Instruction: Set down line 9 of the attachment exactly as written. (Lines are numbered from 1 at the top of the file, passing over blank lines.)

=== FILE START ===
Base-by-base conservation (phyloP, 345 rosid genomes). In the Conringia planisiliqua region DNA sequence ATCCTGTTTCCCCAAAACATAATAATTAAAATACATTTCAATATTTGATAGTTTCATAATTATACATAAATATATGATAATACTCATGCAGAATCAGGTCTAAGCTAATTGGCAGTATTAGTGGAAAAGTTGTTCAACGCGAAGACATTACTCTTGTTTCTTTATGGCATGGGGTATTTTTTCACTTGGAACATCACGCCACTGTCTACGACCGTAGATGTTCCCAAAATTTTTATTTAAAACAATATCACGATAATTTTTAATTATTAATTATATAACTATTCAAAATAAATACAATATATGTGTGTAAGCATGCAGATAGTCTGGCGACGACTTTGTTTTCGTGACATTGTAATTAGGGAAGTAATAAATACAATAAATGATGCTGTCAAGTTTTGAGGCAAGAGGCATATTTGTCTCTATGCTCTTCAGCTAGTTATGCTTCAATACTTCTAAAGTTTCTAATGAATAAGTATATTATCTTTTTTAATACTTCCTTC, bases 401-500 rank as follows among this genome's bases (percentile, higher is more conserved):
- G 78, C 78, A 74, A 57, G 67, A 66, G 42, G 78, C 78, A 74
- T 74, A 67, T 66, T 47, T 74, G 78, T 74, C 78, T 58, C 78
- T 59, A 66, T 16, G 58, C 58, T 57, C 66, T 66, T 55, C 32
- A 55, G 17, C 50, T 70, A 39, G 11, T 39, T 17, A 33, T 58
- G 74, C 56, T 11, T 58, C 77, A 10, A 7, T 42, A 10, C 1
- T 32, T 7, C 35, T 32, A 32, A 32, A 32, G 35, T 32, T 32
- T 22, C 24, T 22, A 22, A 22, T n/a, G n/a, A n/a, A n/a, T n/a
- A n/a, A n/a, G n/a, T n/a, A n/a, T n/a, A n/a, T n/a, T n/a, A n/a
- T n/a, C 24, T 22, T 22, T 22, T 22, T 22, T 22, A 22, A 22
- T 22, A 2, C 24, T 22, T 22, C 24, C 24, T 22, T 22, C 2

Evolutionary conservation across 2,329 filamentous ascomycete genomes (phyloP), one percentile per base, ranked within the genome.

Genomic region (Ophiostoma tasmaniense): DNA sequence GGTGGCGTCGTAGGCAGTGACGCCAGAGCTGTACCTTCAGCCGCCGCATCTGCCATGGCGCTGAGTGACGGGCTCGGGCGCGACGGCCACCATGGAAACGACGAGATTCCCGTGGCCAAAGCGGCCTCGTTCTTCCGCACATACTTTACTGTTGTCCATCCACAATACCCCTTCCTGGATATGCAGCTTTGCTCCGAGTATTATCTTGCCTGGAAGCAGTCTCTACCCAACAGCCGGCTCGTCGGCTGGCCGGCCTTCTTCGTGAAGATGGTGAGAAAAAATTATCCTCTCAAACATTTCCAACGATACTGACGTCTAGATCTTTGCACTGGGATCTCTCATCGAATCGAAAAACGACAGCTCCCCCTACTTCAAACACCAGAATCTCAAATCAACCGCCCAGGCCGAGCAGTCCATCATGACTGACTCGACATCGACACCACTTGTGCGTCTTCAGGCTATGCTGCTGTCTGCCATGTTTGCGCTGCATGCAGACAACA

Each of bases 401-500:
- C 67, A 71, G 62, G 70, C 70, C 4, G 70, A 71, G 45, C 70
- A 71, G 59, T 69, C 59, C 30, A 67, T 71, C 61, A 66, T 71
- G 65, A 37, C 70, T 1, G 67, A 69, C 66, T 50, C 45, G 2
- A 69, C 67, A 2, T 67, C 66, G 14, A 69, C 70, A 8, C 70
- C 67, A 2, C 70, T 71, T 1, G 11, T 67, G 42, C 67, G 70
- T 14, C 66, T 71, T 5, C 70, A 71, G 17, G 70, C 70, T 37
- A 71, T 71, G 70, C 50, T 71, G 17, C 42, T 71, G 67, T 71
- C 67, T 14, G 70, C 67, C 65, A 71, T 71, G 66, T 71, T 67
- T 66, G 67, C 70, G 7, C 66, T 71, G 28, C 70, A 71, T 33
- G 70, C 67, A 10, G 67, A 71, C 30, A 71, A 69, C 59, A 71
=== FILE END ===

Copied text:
- A n/a, A n/a, G n/a, T n/a, A n/a, T n/a, A n/a, T n/a, T n/a, A n/a